A lot of problems in PDE theory are solved in the following way: The original problem is quite hard and we can't solve it, so we make the approximation problem that we can solve. Than we go back and with the new informations we got, we solve the original problem (the most famous example of this technique I know is the Vanishing viscosity method).

A typical problem looks like this:

$$(1) \hspace{1cm} \begin{cases} u_t+f(u)_x=0 \\[2ex] u(x,0)=u_0 (x) \end{cases} $$

Here we have system of conservation laws (given in divergent form).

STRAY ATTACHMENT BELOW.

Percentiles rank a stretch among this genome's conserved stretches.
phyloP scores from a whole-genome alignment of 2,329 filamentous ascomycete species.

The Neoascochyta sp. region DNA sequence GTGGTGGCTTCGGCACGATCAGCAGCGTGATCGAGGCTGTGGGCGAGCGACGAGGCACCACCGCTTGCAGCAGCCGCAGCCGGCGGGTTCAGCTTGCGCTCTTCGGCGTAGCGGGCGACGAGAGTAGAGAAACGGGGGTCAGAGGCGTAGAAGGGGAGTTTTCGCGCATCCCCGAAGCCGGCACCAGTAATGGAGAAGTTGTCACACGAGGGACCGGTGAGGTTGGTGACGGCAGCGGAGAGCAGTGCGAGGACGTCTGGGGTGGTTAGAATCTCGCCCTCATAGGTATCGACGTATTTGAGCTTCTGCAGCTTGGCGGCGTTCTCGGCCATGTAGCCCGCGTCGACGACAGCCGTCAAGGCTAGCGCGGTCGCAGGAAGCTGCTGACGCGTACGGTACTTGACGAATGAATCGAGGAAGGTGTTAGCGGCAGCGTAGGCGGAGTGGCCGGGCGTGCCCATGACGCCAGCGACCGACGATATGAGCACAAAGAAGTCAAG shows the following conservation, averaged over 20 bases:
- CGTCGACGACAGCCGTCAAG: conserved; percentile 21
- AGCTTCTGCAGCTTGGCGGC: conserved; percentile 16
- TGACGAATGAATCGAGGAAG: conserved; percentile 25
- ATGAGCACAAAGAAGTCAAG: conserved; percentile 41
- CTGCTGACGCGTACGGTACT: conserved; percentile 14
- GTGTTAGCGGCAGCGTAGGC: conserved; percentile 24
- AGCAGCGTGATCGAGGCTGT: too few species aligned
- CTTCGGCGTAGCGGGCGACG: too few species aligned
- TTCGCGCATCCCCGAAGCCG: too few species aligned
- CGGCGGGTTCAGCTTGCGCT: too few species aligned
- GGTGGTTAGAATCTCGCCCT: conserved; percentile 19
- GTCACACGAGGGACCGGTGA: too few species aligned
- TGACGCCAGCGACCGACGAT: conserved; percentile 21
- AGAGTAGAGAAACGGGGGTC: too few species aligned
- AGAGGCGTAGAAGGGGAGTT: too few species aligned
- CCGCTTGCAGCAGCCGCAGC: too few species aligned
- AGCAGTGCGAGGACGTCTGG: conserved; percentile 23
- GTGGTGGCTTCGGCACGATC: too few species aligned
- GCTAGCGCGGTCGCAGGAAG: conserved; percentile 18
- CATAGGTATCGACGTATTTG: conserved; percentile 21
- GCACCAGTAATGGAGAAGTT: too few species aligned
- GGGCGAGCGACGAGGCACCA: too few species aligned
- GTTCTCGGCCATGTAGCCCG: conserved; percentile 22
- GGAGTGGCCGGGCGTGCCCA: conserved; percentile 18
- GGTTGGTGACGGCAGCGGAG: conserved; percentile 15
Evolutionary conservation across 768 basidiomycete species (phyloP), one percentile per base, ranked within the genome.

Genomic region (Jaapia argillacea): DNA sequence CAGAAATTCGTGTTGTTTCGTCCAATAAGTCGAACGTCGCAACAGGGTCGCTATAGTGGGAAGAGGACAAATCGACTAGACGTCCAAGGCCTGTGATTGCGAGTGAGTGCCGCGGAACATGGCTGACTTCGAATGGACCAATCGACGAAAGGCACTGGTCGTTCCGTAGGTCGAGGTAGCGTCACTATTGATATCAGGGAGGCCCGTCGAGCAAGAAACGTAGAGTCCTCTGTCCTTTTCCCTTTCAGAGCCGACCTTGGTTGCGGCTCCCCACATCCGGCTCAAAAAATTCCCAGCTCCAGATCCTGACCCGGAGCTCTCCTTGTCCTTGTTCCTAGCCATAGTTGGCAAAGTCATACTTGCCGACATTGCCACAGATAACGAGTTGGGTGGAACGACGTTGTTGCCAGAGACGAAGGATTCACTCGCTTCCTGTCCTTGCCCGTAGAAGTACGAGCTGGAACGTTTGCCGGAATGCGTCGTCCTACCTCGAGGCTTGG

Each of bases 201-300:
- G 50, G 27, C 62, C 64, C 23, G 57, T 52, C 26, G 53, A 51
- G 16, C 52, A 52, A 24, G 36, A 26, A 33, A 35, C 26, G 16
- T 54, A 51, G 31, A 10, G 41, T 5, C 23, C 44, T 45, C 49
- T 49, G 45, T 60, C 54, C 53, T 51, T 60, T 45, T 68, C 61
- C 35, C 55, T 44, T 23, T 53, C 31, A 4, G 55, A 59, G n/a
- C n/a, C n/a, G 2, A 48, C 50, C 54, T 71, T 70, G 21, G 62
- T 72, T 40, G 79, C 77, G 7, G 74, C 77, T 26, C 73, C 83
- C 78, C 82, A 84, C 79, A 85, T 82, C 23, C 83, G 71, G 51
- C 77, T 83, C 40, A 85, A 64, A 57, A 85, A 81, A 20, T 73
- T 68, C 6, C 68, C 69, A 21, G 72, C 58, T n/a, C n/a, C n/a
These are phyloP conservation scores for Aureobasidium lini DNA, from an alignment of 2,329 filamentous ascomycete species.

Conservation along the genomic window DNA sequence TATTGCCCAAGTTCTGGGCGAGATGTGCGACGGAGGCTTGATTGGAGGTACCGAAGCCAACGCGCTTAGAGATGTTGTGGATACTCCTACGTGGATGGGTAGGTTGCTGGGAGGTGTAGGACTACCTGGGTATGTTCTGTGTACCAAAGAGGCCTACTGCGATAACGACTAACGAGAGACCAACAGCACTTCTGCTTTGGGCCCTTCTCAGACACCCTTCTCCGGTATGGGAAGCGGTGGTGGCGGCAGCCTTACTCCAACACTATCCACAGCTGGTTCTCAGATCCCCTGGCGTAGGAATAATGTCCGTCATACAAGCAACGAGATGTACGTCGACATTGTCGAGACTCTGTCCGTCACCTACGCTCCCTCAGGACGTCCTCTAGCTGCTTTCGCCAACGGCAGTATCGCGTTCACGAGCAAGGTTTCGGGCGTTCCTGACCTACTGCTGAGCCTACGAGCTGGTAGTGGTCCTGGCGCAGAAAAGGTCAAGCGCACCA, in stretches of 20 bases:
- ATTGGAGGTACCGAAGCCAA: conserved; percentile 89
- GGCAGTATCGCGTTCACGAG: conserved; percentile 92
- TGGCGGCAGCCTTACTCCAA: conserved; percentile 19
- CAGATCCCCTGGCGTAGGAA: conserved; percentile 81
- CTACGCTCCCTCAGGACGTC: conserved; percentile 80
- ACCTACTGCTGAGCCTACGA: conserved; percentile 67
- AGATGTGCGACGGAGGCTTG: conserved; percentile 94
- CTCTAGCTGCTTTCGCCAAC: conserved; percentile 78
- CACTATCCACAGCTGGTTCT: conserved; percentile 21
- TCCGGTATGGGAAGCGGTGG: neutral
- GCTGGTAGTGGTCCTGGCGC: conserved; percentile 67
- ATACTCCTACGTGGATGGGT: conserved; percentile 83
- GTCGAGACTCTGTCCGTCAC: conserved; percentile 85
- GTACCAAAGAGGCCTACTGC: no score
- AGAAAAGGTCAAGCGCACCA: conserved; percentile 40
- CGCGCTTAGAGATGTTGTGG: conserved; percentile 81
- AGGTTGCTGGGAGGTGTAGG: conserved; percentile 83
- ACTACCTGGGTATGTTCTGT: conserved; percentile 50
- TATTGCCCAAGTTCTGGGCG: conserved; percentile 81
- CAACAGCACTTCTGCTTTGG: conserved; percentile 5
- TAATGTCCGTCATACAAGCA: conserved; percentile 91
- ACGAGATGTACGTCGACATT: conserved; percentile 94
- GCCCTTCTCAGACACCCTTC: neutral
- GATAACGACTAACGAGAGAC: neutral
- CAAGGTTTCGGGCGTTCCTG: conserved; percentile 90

Let's say our "approximation problem" looks like this:

$$(2) \hspace{1cm} \begin{cases} u_t+f(u)_x=\epsilon \cdot g(u)W(t) \\[2ex] u(x,0)=u_0 (x) \end{cases} $$

(this can be solved). Here u $\in \mathbb{R}^n$, W(t) is a white noise and $\epsilon$ is a parameter that will go to zero eventually.

**I have two questions:**

When $\epsilon\rightarrow 0$, how would we show that the solution of (2) always go to the solution of (1)? We would need to show some compactness, so that when $\epsilon\rightarrow 0$, we know that limit exists.

More generally, what are the other problems that show up when we try to approximate deterministic problems with stochastic ones? In (2) we added stochastic source, but we also could add randomness in initial conditions or in the flux, for example.

If anyone know some good references in the literature that deal with this kind of problems share it with the rest of us.